I must be getting old. Somehow, I just can’t operate a basic e-commerce form. All night, off and on, I have been doing battle with the Digital River implementation on VMWare.com, trying to avail myself of the much-publicized Cyber Monday deal on VMWare Fusion. I have reset my password at least 3 times, live-chatted with a “support” representative who immediately pawned me off on sales@vmware.com. It’s bad enough that VMWare tries to extort support fees for virtualization software during the shopping cart process ($25 to respond to one email support request? Seriously?). I shudder to think what they might try to charge me to fix this issue with me trying to give them money. E-commerce should just work. There should be no barriers to me giving you my money.

While I’m griping, I might as well also gripe that the only reason I need such a piece of software is that Intuit has seen fit not to make the Mac and Windows versions of Quicken binary-compatible, thus locking some 7 years of my financial data in a tomb with my copy of Windows XP. And no, I can’t just export the data and reimport it, since Quicken doesn’t support QIF for anything more complex than a checking or savings account and doesn’t have a clever migration assistant. Something else that doesn’t just work.

Update: Through the magic that is the Internet (and blogging), I managed to get some good customer service from VMWare, and now I have my licenses. To be honest, the discount wasn’t worth the time I spent trying to get it. What can I say, sometimes I obsess! No one at VMWare said anything, but I think we were both victims of Digital River, who for some reason is pedantic about matching phone numbers with physical locations and zip codes. Silly me… I figured if it was good enough for my bank, it should be good enough for a $40 download.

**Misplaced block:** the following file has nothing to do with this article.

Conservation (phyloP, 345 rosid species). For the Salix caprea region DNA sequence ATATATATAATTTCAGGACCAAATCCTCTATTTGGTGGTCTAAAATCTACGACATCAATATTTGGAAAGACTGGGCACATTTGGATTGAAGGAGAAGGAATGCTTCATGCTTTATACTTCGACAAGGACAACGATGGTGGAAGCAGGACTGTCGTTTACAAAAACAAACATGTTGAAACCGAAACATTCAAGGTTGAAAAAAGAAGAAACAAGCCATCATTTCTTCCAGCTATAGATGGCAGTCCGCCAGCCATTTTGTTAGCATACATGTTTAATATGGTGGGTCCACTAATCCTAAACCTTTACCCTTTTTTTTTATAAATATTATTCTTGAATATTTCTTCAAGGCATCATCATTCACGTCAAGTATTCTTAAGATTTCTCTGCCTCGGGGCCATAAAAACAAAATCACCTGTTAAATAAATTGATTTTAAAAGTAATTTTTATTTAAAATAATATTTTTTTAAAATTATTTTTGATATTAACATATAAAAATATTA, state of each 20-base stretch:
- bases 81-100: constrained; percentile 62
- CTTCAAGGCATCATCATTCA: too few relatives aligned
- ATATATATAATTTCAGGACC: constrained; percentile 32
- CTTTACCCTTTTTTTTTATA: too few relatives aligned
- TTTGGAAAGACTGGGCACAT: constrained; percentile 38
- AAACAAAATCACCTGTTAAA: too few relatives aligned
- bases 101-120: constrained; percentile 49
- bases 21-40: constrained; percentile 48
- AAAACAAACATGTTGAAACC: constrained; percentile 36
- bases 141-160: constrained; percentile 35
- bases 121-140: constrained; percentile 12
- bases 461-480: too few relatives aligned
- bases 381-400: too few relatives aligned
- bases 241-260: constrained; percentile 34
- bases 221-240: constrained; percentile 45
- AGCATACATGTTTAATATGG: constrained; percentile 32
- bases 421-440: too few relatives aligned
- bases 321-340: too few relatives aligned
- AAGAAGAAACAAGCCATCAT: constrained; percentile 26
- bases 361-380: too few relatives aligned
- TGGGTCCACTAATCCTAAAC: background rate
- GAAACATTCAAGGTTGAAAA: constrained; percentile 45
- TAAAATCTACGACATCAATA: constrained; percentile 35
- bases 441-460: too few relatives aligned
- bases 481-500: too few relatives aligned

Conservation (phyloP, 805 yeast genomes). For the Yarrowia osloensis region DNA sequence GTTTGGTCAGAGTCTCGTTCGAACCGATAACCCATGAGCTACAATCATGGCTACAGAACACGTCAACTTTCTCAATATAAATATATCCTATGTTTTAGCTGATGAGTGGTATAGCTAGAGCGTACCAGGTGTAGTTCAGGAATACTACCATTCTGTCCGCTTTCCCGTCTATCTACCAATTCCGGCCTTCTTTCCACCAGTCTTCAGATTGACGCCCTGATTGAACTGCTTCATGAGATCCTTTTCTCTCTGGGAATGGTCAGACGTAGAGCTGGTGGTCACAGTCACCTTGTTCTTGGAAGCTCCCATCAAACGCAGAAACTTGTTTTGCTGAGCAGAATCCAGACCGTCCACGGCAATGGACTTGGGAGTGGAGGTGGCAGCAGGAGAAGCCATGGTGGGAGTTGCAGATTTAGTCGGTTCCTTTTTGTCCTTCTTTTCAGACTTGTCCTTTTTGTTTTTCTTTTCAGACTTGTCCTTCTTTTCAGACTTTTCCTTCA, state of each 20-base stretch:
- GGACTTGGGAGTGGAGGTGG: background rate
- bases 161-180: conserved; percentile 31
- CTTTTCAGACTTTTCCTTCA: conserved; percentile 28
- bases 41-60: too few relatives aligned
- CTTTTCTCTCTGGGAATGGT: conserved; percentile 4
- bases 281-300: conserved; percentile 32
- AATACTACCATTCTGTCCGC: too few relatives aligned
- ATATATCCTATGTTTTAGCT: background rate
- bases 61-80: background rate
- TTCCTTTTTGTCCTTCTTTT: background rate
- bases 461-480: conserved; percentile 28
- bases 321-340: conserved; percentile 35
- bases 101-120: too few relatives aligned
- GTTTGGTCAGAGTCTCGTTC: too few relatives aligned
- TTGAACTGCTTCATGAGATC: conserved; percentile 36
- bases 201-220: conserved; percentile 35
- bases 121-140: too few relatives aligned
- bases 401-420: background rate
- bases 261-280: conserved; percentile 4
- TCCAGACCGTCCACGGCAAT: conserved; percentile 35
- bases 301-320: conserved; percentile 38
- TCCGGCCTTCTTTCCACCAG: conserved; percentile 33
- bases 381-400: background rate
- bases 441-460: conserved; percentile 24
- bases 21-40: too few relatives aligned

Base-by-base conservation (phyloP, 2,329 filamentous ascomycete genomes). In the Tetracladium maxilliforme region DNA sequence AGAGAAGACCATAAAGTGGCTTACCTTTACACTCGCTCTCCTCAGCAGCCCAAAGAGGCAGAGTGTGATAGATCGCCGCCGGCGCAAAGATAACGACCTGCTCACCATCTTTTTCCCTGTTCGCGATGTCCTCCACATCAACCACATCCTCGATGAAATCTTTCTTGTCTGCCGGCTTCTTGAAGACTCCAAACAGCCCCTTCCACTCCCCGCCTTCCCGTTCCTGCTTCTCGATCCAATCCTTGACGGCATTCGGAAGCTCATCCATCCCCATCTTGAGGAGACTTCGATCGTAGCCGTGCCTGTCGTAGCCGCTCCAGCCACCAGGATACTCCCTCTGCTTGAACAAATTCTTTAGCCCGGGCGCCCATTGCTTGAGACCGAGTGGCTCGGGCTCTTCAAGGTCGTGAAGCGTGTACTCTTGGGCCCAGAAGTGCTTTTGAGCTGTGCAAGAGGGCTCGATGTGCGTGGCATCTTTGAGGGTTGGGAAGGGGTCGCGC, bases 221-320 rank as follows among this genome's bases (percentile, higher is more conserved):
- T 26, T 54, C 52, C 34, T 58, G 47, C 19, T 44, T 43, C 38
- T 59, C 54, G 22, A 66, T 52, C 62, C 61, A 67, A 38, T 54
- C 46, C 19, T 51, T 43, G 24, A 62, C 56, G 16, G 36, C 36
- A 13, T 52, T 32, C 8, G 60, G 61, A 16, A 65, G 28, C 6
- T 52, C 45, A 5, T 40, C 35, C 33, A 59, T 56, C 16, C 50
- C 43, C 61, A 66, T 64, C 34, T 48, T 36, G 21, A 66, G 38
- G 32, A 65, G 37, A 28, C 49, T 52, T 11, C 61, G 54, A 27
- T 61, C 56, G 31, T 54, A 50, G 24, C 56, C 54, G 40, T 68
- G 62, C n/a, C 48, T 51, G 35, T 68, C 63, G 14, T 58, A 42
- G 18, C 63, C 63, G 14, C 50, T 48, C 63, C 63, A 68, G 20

Selecting a PHP IDE

Editing code in PHP can be challenging. Plenty of people I know use a simple, programmer-friendly text editor, like TextMate. However, editing code is only the beginning; there are plenty of other things that a programmer has to do beside typing. But even when typing, features like code completion and code documentation are important. I personally wanted to use a free, open source IDE, which leaves only a few options: Eclipse and NetBeans. I say “a few”, because there are multiple versions of Eclipse environments. I have recently evaluated these options, and I made a switch.

The Requirements

My requirements included: Git support (I’ve recently started trying out github.com, which is a pretty nice, inexpensive way to do source code control), PHP code formatting, PHP code completion.

The Bake-Off